Australia: Funds Management And Equity Capital Markets - Are You Taking "Appropriate Attentive Care"?

Last Updated: 30 March 2009
Article by David Wilkie and Izhar Basha

Most Read Contributor in Australia, November 2017

Key Points

  • When raising equity capital, potential liabilities may arise where issuers and other parties involved in preparing relevant offer documents are found to have made misleading or deceptive statements.
  • In current times, dominated by financial stress and tight timetables, issuers should be particularly vigilant that they implement an appropriate due diligence system to seek to ensure that their offer documents are accurate, or in the event they are not, minimise the risk of liability of parties involved in an equity raising.

The detrimental impact of the ongoing global financial crisis has resulted in financial uncertainty, confusion, a lack of investor confidence and limited access to debt markets. Nevertheless funds and companies have tapped more than $39bn from the Australian listed equity markets since mid-2008 to help strengthen balance sheets, repay debt, get in well ahead of debt refinancing events to calm investor nerves about potential refinancing difficulties, and to retain flexibility in these uncertain times.

Equity financing may involve issuing new securities (eg. units, shares, notes or hybrids) through placements, entitlement offers, rights offers, security purchase plans, or distribution/dividend reinvestment plans. Where there is a proposed issue of securities to retail investors, the following forms of regulated disclosure documents have typically been required to be prepared and given to investors:

  • Prospectus - for the issue of securities (shares or notes) required under Part 6D.2 of the Corporations Act 2001 (Cth); or
  • Product Disclosure Statement (PDS) - for the issue of financial products (units) required under Part 7.9 of the Act.

Where securities are being issued to wholesale clients or sophisticated investors, or funds are being raised from these clients and retail clients through "low-doc" rights offers, security purchase plans, or distribution/dividend reinvestment plans, there are no statutory requirements to prepare a prospectus or PDS. In this case, it is common practice to prepare and issue an offer booklet, information memorandum or investor presentation (Unregulated Documents).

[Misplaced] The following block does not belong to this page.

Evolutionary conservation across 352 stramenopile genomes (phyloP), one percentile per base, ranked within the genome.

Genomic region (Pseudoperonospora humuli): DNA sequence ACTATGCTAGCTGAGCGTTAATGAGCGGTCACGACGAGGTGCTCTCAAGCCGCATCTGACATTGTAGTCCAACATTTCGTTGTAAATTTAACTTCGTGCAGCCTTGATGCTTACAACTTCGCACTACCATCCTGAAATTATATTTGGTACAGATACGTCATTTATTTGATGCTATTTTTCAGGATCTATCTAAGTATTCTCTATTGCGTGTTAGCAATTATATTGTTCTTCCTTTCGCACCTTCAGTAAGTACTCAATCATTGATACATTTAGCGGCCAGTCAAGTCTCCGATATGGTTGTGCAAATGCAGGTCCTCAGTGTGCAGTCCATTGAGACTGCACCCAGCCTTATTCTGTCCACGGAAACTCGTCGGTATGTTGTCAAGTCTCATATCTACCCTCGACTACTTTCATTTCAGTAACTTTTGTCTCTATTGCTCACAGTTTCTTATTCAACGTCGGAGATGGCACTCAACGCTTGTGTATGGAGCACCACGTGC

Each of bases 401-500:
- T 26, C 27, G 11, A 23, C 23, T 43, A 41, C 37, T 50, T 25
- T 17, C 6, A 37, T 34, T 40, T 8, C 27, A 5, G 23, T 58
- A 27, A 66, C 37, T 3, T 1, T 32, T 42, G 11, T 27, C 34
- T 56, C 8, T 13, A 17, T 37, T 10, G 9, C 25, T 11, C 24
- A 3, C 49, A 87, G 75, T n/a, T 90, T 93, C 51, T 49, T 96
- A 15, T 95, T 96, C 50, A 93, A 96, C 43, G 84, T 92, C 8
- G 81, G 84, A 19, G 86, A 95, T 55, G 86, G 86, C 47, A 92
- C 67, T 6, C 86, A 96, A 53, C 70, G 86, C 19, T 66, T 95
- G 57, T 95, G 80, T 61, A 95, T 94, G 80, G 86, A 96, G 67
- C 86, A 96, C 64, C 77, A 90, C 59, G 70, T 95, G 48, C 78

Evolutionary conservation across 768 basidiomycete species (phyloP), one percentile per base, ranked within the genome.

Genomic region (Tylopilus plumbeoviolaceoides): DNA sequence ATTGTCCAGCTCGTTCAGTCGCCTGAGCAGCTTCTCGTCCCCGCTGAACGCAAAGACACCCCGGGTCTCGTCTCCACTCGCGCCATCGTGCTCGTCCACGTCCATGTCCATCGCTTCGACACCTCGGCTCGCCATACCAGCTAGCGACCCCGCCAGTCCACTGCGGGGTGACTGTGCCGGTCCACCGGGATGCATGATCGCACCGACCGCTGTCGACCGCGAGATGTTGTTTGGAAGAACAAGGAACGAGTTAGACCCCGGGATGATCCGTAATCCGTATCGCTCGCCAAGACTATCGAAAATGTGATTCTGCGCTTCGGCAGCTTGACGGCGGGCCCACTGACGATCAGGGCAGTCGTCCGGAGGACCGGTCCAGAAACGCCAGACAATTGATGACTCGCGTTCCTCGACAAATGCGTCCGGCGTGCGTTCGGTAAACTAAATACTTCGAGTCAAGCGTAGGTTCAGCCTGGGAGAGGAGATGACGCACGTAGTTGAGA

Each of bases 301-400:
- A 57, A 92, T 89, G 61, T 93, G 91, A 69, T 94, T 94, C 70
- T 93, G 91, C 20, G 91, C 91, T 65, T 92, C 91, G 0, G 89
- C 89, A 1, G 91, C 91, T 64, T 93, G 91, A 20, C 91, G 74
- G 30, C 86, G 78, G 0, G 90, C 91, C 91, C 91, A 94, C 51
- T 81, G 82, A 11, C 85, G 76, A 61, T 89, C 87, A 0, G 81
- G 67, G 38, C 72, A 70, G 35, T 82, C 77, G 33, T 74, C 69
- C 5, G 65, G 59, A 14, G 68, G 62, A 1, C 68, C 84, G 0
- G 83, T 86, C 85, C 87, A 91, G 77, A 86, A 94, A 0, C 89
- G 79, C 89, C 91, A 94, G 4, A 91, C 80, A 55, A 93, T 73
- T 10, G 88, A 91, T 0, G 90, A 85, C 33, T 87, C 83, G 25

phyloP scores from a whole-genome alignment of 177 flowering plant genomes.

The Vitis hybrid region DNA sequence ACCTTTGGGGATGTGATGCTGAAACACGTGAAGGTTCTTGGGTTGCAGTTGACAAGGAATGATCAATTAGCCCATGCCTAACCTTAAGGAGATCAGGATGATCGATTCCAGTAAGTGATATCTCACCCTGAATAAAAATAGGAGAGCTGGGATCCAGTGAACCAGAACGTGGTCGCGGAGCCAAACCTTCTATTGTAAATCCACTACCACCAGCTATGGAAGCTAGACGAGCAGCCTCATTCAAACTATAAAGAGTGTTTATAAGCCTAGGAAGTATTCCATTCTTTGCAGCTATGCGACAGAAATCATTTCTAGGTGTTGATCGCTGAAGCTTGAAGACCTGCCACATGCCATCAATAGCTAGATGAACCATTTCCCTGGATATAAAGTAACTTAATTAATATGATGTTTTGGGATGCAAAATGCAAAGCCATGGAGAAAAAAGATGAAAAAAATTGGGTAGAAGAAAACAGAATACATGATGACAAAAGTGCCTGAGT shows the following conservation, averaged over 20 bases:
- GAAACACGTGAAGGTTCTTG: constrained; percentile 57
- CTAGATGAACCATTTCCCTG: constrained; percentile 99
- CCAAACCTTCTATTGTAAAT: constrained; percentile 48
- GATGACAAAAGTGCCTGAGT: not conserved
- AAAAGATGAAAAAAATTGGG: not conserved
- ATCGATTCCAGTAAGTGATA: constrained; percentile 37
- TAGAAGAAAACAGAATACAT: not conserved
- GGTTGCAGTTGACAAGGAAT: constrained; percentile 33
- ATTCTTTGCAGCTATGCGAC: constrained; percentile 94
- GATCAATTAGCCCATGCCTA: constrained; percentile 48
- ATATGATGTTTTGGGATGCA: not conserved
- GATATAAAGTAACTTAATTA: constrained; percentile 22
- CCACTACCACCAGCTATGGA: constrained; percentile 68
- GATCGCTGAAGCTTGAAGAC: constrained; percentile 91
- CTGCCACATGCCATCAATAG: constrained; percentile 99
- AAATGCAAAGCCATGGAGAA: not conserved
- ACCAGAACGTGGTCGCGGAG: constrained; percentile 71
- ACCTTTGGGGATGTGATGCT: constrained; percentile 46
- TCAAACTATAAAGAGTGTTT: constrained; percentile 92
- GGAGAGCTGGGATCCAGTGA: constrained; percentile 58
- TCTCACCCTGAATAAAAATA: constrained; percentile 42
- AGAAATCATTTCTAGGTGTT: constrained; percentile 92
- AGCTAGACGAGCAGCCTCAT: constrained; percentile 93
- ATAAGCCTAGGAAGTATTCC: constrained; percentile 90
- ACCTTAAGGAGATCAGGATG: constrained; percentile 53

The issuer and the other members involved in the preparation of the relevant offer document must ensure that it does not contain any misleading or deceptive statements or omissions, or risk civil and / or possible criminal liability under the Act or at common law.

To minimise the possibility that the offer documents are "defective" and to maximise the availability of any applicable statutory defences, issuers need to implement an appropriate due diligence system when undertaking any equity raising. In particular, where a prospectus or PDS (and certain Unregulated Documents like "low-doc" rights issue offer booklets) are being prepared, , the prudent and accepted Australian approach is to establish a due diligence committee (DDC) to manage the process.

Due diligence literally means to take "appropriate attentive care". However, in the realm of funds management and equity capital markets, the question must first be asked of the issuer and all DDC members: How much appropriate attentive care should you take in the preparation of a prospectus, PDS or Unregulated Document to seek to ensure that the offer documents are accurate and you are protected from either criminal or civil liability under statute, tort, or the common law, as applicable?

This paper outlines the various forms of liability that an issuer or a member of a DDC may face when preparing offer documents, the role and purpose of a DDC in managing the due diligence process, and general practical tips for those participating in a DDC to limit their potential liability.

Liability for a defective offer document

Statutory liability - Corporations Act

  • Prospectuses and PDS - You may face civil liability (or potentially criminal liability) under the Act if the disclosure document is "defective" - that is, if it includes misleading or deceptive statements, omissions of information required under the Act, or if it fails to include specific information required under the Act. Liability can be avoided if you can show that one of the statutory defences applies to you in the circumstances.
  • Unregulated Documents - The Act does not stipulate any content requirements for Unregulated Documents. However, if you are involved in misleading or deceptive conduct in preparing or issuing an Unregulated Document and a person suffers loss or damage as a result, you may incur civil liability under the Act. There are no statutory defences to liability of this nature. Potential criminal liability can also arise under the Australian Securities and Investments Commission Act 2001 (Cth).

Tortious liability